Landing jobs from an estimate is a skill all its own. Just because I'm proficient at installing, sanding, staining and finishing hardwood floors doesn't mean the client is automatically mine. As I've worked to develop those skills over the years, I've spent equal effort honing my estimate routine and the client/contractor relationship, keeping in mind some advice I once heard: "Telling isn't selling." Here's what I do that works for me, but it's by no means the only way to do it. I'm curious to hear how you've found success landing jobs, too.
1. I prescreen clients.
Since I receive many times more work inquiries than I can perform, I screen callers by asking how they heard about my company, where they live, how soon they would like to have the work performed, and if they are very price-sensitive.
I remember one call with a potential client when, after I asked her if she was price-sensitive, she replied, "Yeah, I'm extremely price-sensitive. I've got 700 square feet of oak that needs resurfacin'. One contractor said he'd do it for a buck a square foot. Then my neighbor said he would do it for 400 and a suitcase of beer. I'm just wantin' to know if you can get under his price…"
Needless to say, I didn't make the 45-minute commute to meet up with that gal.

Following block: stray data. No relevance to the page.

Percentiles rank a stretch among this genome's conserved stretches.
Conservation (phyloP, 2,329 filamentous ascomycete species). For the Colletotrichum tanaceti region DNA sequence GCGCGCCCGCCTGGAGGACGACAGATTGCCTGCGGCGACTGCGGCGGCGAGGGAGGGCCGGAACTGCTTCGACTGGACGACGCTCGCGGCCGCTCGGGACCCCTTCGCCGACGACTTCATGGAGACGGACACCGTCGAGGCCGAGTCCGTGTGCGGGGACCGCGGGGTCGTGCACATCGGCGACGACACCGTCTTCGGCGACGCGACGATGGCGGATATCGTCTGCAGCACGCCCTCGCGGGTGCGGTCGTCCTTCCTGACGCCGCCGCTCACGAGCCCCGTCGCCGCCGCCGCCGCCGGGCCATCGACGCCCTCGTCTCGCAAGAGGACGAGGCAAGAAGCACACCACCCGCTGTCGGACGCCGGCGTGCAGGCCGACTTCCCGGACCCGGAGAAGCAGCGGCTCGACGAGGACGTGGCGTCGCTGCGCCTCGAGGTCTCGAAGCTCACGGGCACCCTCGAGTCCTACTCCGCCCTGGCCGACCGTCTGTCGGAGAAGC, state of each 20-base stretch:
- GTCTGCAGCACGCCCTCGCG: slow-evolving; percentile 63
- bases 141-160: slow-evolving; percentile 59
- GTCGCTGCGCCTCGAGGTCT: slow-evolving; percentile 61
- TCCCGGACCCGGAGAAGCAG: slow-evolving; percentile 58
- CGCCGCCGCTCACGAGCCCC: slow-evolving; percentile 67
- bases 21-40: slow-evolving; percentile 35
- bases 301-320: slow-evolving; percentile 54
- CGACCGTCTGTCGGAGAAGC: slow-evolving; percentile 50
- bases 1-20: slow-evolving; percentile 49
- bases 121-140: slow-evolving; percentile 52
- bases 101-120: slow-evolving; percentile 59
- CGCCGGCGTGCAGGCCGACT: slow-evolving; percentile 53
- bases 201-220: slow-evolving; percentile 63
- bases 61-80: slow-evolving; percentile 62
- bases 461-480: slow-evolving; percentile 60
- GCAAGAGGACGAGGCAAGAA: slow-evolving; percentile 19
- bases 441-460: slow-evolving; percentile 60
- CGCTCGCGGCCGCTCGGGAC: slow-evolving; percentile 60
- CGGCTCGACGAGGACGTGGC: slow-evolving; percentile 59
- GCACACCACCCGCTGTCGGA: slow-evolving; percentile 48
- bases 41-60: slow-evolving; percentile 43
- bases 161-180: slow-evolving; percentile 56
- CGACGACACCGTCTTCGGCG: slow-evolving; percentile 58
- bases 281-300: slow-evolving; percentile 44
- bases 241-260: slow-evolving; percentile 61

2. I'm on time or I'll call ahead.
For those who do qualify over the phone, one of the first opportunities to build rapport is to show up on time to the estimate.
I was raised in a family that pulled up to appointments five–10 minutes early. This habit still serves me well today. It gives me a chance to clear my clipboard of everything but one blank sheet of paper and a couple of my business cards, line up a writing utensil, clip my moisture meter to one pocket and my tape measure to the other, grab my photo album and ring the doorbell on time. Before walking up to the door, I write down the name of the homeowner(s), the date of the estimate, their address, their phone number (and email address, if I have it) and who referred them.
If I'm going to be late, even if it's a minute or two, I'll contact the client. Why? Say the job starts at 7 a.m. By 7:01 a.m., the client might be checking the time of the estimate, confirming it was supposed to be at 7 a.m. At 7:02 a.m., they may be wondering if we had vehicle trouble, or maybe we forgot, or if there was some other sort of complicating factor. At 7:03 a.m., the thought may cross their mind that if we don't show up on time and don't call for something as simple as an estimate, how in the world are we going to be able to perform the entire scope of work on time? Once we finally arrive and ring the doorbell, it's possible I'm not landing the job no matter what.
3. I dress with intent.